Cigarette packs are on display for sale in a shop in New York City.
Cigarette packs are on display for sale in a shop in New York City. - 
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Kai Ryssdal: The state of New York is trying to close a multi-billion dollar hole in its budget. So as part of the emergency spending bill that the legislature passed yesterday, the cigarette tax in the Empire State is going to go up to $4.36 a pack. That means New Yorkers will be paying upwards of $9 a pack -- almost $11 when you add in city taxes. Seems like an easy answer for lawmakers, in terms of raising revenue while pushing smokers to quit. And so you'd think all the other states would be racing to follow New York's lead.

Marketplace's Jeremy Hobson explains not so.

Jeremy Hobson: On the streets of midtown Manhattan today, we wanted to see if $11 a pack will cause smokers to cut back.

Here's 36-year-old Laura Doure.

Laura Doure: Ultimately, I'd like to say that it would make me smoke less, but it just doesn't. It just makes me go more broke.

And here's 46-year-old Gregory Bear.

Gregory BearI will have to cut down, just because my wife will kill me if I don't. That's what it comes down to.

There's no question about the effectiveness of cigarette taxes for Peter Fisher. He's the vice president for state issues at the Campaign for Tobacco Free Kids.

Peter Fisher: For every 10 percent increase in the price of a pack of cigarettes, you would normally expect to see about a 7 percent decline in youth smoking and a 2 percent decline in adult smoking.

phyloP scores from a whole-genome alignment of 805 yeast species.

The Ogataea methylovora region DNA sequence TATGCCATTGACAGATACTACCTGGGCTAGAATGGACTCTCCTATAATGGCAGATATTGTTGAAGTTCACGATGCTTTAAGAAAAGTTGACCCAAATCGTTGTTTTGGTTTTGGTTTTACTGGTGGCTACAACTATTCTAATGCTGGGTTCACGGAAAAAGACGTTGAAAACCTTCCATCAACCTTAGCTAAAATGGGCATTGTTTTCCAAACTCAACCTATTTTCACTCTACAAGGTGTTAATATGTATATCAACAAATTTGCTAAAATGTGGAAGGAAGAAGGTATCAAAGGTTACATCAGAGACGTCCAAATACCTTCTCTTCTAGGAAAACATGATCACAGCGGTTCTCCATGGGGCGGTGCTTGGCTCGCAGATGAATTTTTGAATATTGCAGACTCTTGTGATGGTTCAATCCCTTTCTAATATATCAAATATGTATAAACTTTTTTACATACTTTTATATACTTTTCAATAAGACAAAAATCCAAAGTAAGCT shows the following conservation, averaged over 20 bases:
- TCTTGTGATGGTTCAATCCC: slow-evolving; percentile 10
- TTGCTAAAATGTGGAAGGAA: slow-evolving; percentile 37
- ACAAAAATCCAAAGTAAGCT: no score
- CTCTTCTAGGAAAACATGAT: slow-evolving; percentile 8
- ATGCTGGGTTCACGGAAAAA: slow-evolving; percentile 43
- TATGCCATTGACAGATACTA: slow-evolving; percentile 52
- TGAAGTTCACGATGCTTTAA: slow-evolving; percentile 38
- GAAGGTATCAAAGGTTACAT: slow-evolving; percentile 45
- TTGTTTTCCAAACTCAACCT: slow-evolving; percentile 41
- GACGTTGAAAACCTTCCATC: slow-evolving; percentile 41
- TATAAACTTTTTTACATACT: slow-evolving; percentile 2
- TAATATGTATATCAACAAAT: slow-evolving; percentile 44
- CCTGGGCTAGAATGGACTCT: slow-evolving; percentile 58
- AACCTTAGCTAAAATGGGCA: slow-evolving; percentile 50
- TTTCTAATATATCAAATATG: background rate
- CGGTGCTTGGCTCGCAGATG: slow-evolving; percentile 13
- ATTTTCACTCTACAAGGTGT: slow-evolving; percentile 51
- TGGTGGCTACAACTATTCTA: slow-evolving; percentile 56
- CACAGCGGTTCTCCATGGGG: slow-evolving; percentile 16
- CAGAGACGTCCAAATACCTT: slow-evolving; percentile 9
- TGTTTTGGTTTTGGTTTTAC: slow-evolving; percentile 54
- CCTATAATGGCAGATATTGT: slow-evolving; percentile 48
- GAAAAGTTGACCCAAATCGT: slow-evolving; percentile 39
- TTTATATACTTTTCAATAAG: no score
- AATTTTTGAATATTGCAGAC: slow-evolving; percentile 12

And Fisher says cigarette taxes do a fine job filling budget gaps, too. He says states have raised tobacco taxes more than 100 times in the past 10 years.

Fisher: You know some states like New York, like New Mexico, have increased their taxes multiple times in that period so the vast majority of states have taken this action.

As for the ones that haven't gone as far as New York, Fisher says smokers are voters too -- and 20 percent of Americans smoke.

Bert Waisanen studies state budgets at the National Conference of State Legislatures. He says for many states, a tobacco tax hike can't solve a budget crisis.

Bert Waisanen: Tobacco taxes might be, you know, 4 percent or 5 percent of state revenue, so they're not a major source of revenue.

Of course, some states rely on the tobacco industry for jobs. North Carolina claims 255,000 of its jobs are tobacco related. It has one of the lowest tobacco taxes in the nation at 45 cents a pack.

In New York, I'm Jeremy Hobson for Marketplace.

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